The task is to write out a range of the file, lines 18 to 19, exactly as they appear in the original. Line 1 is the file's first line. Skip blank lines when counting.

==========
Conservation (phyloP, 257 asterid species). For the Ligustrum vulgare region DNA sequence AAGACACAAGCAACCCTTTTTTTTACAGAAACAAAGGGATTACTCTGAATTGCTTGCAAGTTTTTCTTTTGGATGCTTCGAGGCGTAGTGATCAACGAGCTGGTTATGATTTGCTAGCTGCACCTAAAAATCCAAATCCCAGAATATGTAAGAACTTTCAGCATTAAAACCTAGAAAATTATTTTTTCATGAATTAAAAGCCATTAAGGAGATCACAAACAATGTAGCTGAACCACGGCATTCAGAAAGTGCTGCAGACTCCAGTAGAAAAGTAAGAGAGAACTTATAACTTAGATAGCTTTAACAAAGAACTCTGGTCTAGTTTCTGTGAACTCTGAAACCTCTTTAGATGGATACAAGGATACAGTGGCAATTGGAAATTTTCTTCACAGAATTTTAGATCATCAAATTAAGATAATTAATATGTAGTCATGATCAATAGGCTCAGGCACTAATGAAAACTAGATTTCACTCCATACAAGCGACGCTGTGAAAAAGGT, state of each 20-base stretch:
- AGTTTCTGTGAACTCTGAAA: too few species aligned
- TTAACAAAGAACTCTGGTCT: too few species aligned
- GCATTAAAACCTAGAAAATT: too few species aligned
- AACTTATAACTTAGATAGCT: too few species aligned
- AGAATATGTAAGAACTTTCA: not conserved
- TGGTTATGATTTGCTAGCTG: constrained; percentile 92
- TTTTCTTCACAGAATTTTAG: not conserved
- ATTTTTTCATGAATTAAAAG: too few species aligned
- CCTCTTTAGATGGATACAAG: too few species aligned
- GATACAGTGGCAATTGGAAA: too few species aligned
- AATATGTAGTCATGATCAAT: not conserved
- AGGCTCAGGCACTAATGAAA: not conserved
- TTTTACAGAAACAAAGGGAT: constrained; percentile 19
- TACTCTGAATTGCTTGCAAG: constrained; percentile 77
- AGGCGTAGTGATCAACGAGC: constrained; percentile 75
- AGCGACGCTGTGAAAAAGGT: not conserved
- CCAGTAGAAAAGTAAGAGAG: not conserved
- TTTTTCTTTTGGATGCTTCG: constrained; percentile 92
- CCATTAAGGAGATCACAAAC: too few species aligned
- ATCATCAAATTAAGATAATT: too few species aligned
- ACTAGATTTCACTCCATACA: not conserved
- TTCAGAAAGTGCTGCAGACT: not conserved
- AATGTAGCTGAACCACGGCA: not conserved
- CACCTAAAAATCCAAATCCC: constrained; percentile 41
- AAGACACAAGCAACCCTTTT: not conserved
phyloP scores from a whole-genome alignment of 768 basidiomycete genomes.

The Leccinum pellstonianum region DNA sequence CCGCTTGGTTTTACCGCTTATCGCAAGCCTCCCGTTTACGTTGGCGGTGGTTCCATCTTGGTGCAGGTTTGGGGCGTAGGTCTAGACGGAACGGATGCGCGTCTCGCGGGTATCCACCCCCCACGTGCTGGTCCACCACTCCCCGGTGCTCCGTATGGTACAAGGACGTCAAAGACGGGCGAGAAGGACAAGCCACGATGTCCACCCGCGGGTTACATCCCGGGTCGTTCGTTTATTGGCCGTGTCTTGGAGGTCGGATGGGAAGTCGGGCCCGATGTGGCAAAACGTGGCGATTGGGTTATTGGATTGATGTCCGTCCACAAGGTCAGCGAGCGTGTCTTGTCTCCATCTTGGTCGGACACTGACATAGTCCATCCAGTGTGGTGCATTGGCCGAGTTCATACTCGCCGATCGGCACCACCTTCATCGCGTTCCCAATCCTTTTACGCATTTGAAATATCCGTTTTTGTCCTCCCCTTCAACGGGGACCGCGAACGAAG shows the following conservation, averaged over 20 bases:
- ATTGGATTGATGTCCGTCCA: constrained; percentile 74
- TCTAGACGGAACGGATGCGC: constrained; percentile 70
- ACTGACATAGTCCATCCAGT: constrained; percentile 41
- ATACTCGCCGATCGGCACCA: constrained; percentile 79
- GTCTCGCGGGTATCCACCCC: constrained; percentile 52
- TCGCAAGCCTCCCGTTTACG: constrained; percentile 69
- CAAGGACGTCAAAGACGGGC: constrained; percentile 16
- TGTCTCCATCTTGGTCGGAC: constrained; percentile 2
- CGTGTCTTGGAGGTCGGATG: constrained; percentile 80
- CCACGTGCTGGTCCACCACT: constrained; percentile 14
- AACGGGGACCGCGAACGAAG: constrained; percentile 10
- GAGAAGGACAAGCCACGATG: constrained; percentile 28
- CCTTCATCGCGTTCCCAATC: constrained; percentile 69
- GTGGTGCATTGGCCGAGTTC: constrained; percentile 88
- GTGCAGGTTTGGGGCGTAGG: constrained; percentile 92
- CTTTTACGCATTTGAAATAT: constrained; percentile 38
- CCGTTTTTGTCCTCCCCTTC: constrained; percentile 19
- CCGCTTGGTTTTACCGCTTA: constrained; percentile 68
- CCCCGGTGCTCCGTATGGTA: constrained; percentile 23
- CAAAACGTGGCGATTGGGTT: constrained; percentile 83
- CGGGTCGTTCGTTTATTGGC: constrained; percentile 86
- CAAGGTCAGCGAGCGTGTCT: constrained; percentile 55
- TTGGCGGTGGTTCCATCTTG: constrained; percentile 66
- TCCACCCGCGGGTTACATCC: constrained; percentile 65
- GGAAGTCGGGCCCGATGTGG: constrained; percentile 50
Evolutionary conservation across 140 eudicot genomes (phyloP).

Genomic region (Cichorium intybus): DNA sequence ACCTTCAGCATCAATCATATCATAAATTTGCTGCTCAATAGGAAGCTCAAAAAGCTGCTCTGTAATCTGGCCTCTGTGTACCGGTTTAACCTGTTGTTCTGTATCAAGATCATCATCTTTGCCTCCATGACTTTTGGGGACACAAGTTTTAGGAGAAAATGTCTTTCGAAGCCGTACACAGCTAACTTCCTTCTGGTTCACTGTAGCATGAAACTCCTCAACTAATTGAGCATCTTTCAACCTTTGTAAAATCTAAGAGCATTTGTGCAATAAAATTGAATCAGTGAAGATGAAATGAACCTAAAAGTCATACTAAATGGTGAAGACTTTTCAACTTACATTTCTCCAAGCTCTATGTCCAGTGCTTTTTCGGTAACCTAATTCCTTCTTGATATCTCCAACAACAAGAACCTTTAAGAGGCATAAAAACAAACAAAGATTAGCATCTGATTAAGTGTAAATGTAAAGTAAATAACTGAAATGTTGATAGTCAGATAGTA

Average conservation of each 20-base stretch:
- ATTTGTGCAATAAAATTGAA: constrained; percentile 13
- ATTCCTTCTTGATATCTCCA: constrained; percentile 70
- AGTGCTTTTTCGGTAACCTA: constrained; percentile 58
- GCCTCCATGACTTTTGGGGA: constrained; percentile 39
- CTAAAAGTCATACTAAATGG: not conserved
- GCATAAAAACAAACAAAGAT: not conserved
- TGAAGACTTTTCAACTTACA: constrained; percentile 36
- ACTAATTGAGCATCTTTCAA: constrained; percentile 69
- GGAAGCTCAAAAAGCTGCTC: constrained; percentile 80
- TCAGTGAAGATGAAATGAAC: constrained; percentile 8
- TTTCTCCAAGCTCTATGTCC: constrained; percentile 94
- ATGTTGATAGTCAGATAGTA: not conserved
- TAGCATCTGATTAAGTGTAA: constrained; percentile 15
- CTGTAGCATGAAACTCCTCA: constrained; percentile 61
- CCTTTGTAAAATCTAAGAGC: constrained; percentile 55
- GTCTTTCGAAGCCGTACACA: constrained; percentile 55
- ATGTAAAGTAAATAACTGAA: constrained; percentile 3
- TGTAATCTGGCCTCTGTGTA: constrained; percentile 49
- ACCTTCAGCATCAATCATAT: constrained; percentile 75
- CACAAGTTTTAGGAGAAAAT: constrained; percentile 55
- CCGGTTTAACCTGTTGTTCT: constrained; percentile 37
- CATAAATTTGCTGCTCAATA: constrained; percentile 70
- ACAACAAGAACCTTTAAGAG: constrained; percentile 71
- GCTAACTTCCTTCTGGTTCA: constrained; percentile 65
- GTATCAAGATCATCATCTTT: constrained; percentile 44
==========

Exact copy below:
- CCAGTAGAAAAGTAAGAGAG: not conserved
- TTTTTCTTTTGGATGCTTCG: constrained; percentile 92